Home » Editorial » M.A. Mortenson not up to the task for an NFL stadium

ThroughMyEyesnew

Construction manager track record in construction: junior varsity

 

In these columns a year ago, I called attention to the concerns making the Minnesota Vikings uncomfortable with the selection of M.A. Mortenson as construction manager for the now over $1 billion Vikings stadium, concerns shared also with the NFL. Nothing against Mortenson. It’s a really nice square peg, but they are trying to fit it into a round hole and it doesn’t fit.

Mortenson, great at smaller venues (see below), is out of its league with the Vikings, lacking the expertise, experience, and success history with projects of this size and magnitude. Contrast this with those the Star Tribune reported as rejected (January 21, 2013): Hunt Construction, of Scottsdale, AZ, builder of nearly 50 professional sports venues, including NFL stadiums (two with retractable roofs), and Skanska, the international firm that has also built NFL stadiums. Mortenson has built none.

But Minnesota politics dictated Mortenson receive the project. It is becoming clear each day that the Vikings were correct in their suspicions that M.A. Mortenson was junior varsity and not first-string senior varsity as Hunt and Skanska.

The “accident” a couple of weeks ago of the massive beam falling during demolition, out of sequence (resulting in a change to dynamiting the rest), shows they were unprepared, couldn’t fix their plan, and thus resorted to dynamite. They currently lack an integrated plan.

The conclusion is clear: M.A. Mortenson has never undertaken a project of this size and magnitude (see list below), raising serious questions about the investment and trust made on behalf of Mortenson by the elected representatives of the tax payers of Minnesota that was forced onto the Vikings and the NFL.

The decision to change — in mid-stream — the method of demolition of the Metro Dome should worry investors, bond holders, and others who have a stake in this stadium and now worry about the consequences if these and future delays prevent on-schedule completion. The fact that Mortenson now talks about a second plan, one that is not as of the writing of this column in place, is troublesome to bondholders and other investors, now having to wonder what additional costs will be incurred and additional moneys needed. At no point in time during the legislative and planning process was there ever a discussion involving a second plan protocol.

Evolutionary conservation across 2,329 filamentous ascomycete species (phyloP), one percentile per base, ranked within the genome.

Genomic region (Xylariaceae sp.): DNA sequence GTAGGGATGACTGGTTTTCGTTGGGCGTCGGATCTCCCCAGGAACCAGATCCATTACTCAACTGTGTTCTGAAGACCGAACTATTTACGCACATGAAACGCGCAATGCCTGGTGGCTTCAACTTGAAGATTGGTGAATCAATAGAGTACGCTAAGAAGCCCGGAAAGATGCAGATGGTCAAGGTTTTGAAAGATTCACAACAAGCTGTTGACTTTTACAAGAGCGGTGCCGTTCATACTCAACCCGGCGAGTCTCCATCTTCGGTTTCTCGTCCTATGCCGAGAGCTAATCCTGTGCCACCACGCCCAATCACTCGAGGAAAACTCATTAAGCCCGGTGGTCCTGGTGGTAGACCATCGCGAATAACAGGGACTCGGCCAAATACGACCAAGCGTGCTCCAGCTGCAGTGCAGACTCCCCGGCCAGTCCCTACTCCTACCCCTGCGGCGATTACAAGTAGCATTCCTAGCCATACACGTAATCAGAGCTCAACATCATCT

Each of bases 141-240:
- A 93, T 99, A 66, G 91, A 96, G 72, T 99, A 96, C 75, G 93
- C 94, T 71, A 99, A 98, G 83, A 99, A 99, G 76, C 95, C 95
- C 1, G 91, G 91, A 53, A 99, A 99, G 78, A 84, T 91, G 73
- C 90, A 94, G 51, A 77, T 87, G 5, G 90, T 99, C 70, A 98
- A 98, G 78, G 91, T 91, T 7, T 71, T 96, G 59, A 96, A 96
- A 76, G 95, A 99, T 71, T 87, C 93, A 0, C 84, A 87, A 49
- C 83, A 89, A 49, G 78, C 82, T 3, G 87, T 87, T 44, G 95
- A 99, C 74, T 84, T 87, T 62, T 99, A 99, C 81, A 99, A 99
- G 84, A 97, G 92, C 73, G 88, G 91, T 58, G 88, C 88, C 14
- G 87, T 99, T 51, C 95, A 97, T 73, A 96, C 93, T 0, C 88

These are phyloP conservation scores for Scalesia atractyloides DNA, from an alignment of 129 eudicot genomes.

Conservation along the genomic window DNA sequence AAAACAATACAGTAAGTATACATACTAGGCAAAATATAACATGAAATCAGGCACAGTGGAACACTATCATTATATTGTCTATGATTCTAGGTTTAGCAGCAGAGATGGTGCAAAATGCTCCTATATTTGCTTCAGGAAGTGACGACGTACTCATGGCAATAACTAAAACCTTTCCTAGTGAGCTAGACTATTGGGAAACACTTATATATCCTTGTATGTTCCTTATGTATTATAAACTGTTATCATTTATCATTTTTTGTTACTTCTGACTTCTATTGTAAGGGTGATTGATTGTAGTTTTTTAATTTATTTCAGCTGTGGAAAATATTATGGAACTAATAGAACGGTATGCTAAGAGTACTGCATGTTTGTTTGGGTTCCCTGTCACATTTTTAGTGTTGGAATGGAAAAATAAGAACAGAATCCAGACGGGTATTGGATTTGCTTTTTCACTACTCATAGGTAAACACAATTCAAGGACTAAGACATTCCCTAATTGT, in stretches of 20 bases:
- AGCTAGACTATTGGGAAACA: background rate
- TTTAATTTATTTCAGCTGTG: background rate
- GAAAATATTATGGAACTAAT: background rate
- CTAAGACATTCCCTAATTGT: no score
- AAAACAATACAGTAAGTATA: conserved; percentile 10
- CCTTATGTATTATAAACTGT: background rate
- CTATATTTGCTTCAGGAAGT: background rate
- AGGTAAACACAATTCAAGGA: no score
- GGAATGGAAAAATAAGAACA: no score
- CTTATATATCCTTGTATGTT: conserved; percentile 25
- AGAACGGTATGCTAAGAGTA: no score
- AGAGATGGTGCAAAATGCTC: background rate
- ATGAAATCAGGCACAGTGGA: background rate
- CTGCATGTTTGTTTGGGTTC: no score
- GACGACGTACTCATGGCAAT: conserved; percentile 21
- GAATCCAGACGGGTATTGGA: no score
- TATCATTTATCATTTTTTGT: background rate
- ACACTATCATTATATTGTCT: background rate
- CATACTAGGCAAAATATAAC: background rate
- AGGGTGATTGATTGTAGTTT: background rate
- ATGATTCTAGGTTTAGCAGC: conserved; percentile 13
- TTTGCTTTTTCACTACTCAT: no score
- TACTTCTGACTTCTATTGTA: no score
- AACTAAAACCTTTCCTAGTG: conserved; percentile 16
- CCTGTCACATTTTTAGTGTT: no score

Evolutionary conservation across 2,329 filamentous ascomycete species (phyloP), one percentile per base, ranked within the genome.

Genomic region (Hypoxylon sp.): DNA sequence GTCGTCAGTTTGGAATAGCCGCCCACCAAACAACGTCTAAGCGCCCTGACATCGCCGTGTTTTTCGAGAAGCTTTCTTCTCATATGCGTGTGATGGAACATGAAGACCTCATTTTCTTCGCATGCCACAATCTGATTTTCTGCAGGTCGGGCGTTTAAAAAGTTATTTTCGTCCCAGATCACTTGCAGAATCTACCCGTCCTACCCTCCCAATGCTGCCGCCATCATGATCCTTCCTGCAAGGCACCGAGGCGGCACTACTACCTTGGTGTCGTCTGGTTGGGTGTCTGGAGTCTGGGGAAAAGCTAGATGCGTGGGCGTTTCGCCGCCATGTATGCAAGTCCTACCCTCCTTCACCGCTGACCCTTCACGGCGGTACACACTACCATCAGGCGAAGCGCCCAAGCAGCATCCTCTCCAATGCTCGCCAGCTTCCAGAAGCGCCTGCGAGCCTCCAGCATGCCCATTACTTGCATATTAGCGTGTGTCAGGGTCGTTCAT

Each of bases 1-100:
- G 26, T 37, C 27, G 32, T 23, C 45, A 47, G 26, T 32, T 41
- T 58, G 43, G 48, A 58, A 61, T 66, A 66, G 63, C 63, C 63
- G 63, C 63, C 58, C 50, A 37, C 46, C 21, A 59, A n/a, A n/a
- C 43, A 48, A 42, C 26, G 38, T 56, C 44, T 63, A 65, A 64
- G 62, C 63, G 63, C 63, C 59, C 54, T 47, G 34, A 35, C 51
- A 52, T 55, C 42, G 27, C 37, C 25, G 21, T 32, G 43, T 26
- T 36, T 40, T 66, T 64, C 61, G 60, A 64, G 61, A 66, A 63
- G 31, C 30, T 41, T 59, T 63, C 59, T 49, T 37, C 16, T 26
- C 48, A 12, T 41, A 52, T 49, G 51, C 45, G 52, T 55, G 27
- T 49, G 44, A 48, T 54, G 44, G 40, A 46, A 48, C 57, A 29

July 2016 is the stated date of completion. I continue to maintain that just as in the case of delays with the specialty steel now being prepared in Luxemburg, certain political powers knew that this stadium would not be ready until the year 2017 or 2018. That’s the reason there was discussion to avoid a four-year operational contract, as with TCF stadium. Here are the “largest” of Mortenson contracts. Size (or lack of size) matters:

2013: Pinnacle Bank Arena, Lincoln, NB, $161 million, 15,147 seats

2012: St. Paul, Union Depot restoration: $243 million.

2011: Mortenson to build largest concentrated photovoltaic (CPV) solar power plant in the world (solar arrays are very different from stadiums)

2010: Target Field, $412 million, 40,000 seats, open air

2009: Third largest sports arena in China, $220 million; will seat 18,000.

2009: Gophers’ TCF Stadium, $288 million, 50,000 seats, open air

2008: the $139 million IBCT Company Operations Facilities project at Ft. Bliss, TX, “one of the company’s largest design-build projects,” consisting of 12 separate buildings, with operational support space for more than 7,000 soldiers.

Mortenson’s Vikings stadium claim: “7,500 construction-related jobs and…substantial business opportunity for hundreds of local subcontractors and suppliers.” We still await diversity numbers.

Stay tuned.

 

For Ron’s hosted radio and TV show’s broadcast times, solution papers, books and archives, go to www.TheMinneapolisStory.com. To order his books go to Beacon on the Hill Press. 

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